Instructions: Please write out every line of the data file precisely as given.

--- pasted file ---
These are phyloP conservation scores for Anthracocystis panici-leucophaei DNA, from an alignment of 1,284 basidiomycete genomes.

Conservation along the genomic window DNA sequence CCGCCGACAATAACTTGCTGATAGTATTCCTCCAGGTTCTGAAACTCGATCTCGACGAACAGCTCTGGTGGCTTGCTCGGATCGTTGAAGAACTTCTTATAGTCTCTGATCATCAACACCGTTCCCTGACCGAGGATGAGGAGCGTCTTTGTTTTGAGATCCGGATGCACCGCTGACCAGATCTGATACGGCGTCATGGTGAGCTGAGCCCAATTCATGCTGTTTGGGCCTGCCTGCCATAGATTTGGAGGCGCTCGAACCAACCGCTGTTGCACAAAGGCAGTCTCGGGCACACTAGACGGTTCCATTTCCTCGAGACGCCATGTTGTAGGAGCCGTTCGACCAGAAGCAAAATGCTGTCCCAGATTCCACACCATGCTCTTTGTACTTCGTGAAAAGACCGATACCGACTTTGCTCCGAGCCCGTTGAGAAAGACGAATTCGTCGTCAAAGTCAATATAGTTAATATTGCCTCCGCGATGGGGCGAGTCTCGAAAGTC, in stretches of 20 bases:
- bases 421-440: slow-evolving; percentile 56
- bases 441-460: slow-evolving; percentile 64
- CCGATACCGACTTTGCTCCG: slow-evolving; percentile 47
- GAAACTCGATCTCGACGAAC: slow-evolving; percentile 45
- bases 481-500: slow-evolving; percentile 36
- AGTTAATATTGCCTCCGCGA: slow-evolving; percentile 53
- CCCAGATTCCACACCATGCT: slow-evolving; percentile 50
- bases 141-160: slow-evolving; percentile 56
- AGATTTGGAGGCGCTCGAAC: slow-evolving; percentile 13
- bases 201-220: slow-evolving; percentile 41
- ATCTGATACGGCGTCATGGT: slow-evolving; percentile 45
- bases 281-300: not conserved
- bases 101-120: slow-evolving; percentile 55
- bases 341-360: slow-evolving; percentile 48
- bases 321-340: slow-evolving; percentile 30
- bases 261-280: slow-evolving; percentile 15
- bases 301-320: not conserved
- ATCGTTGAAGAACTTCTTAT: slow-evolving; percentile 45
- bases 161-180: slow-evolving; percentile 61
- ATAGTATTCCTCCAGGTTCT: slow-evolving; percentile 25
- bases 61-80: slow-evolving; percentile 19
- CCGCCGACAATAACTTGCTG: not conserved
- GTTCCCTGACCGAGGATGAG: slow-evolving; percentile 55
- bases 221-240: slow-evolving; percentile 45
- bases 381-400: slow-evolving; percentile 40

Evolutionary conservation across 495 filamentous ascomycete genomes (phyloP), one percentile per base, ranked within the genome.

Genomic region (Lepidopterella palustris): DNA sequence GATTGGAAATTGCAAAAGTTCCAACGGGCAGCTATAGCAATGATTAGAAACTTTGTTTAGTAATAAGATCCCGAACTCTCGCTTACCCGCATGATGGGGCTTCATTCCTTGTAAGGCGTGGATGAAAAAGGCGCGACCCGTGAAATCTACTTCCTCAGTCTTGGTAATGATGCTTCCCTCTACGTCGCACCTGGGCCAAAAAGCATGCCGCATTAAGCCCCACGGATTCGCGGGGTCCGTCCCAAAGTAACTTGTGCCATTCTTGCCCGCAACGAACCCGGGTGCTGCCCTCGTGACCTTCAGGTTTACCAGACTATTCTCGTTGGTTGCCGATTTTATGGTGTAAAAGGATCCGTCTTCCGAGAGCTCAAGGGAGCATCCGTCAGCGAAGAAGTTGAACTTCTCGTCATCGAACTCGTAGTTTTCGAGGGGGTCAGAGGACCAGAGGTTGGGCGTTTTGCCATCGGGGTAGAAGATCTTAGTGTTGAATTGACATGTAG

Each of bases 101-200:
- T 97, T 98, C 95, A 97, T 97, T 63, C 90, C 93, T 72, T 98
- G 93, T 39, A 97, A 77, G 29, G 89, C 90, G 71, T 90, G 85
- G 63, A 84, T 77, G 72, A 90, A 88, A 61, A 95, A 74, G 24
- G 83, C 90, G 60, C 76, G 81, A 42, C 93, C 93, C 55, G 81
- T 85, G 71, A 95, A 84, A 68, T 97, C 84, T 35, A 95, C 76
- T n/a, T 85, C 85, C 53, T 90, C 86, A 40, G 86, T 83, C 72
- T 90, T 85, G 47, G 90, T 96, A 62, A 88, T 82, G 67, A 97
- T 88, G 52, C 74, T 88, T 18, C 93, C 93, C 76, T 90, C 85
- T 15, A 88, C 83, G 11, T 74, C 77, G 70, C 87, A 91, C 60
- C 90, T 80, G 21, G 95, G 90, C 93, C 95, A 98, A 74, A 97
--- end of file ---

These are phyloP conservation scores for Anthracocystis panici-leucophaei DNA, from an alignment of 1,284 basidiomycete genomes.

Conservation along the genomic window DNA sequence CCGCCGACAATAACTTGCTGATAGTATTCCTCCAGGTTCTGAAACTCGATCTCGACGAACAGCTCTGGTGGCTTGCTCGGATCGTTGAAGAACTTCTTATAGTCTCTGATCATCAACACCGTTCCCTGACCGAGGATGAGGAGCGTCTTTGTTTTGAGATCCGGATGCACCGCTGACCAGATCTGATACGGCGTCATGGTGAGCTGAGCCCAATTCATGCTGTTTGGGCCTGCCTGCCATAGATTTGGAGGCGCTCGAACCAACCGCTGTTGCACAAAGGCAGTCTCGGGCACACTAGACGGTTCCATTTCCTCGAGACGCCATGTTGTAGGAGCCGTTCGACCAGAAGCAAAATGCTGTCCCAGATTCCACACCATGCTCTTTGTACTTCGTGAAAAGACCGATACCGACTTTGCTCCGAGCCCGTTGAGAAAGACGAATTCGTCGTCAAAGTCAATATAGTTAATATTGCCTCCGCGATGGGGCGAGTCTCGAAAGTC, in stretches of 20 bases:
- bases 421-440: slow-evolving; percentile 56
- bases 441-460: slow-evolving; percentile 64
- CCGATACCGACTTTGCTCCG: slow-evolving; percentile 47
- GAAACTCGATCTCGACGAAC: slow-evolving; percentile 45
- bases 481-500: slow-evolving; percentile 36
- AGTTAATATTGCCTCCGCGA: slow-evolving; percentile 53
- CCCAGATTCCACACCATGCT: slow-evolving; percentile 50
- bases 141-160: slow-evolving; percentile 56
- AGATTTGGAGGCGCTCGAAC: slow-evolving; percentile 13
- bases 201-220: slow-evolving; percentile 41
- ATCTGATACGGCGTCATGGT: slow-evolving; percentile 45
- bases 281-300: not conserved
- bases 101-120: slow-evolving; percentile 55
- bases 341-360: slow-evolving; percentile 48
- bases 321-340: slow-evolving; percentile 30
- bases 261-280: slow-evolving; percentile 15
- bases 301-320: not conserved
- ATCGTTGAAGAACTTCTTAT: slow-evolving; percentile 45
- bases 161-180: slow-evolving; percentile 61
- ATAGTATTCCTCCAGGTTCT: slow-evolving; percentile 25
- bases 61-80: slow-evolving; percentile 19
- CCGCCGACAATAACTTGCTG: not conserved
- GTTCCCTGACCGAGGATGAG: slow-evolving; percentile 55
- bases 221-240: slow-evolving; percentile 45
- bases 381-400: slow-evolving; percentile 40

Evolutionary conservation across 495 filamentous ascomycete genomes (phyloP), one percentile per base, ranked within the genome.

Genomic region (Lepidopterella palustris): DNA sequence GATTGGAAATTGCAAAAGTTCCAACGGGCAGCTATAGCAATGATTAGAAACTTTGTTTAGTAATAAGATCCCGAACTCTCGCTTACCCGCATGATGGGGCTTCATTCCTTGTAAGGCGTGGATGAAAAAGGCGCGACCCGTGAAATCTACTTCCTCAGTCTTGGTAATGATGCTTCCCTCTACGTCGCACCTGGGCCAAAAAGCATGCCGCATTAAGCCCCACGGATTCGCGGGGTCCGTCCCAAAGTAACTTGTGCCATTCTTGCCCGCAACGAACCCGGGTGCTGCCCTCGTGACCTTCAGGTTTACCAGACTATTCTCGTTGGTTGCCGATTTTATGGTGTAAAAGGATCCGTCTTCCGAGAGCTCAAGGGAGCATCCGTCAGCGAAGAAGTTGAACTTCTCGTCATCGAACTCGTAGTTTTCGAGGGGGTCAGAGGACCAGAGGTTGGGCGTTTTGCCATCGGGGTAGAAGATCTTAGTGTTGAATTGACATGTAG

Each of bases 101-200:
- T 97, T 98, C 95, A 97, T 97, T 63, C 90, C 93, T 72, T 98
- G 93, T 39, A 97, A 77, G 29, G 89, C 90, G 71, T 90, G 85
- G 63, A 84, T 77, G 72, A 90, A 88, A 61, A 95, A 74, G 24
- G 83, C 90, G 60, C 76, G 81, A 42, C 93, C 93, C 55, G 81
- T 85, G 71, A 95, A 84, A 68, T 97, C 84, T 35, A 95, C 76
- T n/a, T 85, C 85, C 53, T 90, C 86, A 40, G 86, T 83, C 72
- T 90, T 85, G 47, G 90, T 96, A 62, A 88, T 82, G 67, A 97
- T 88, G 52, C 74, T 88, T 18, C 93, C 93, C 76, T 90, C 85
- T 15, A 88, C 83, G 11, T 74, C 77, G 70, C 87, A 91, C 60
- C 90, T 80, G 21, G 95, G 90, C 93, C 95, A 98, A 74, A 97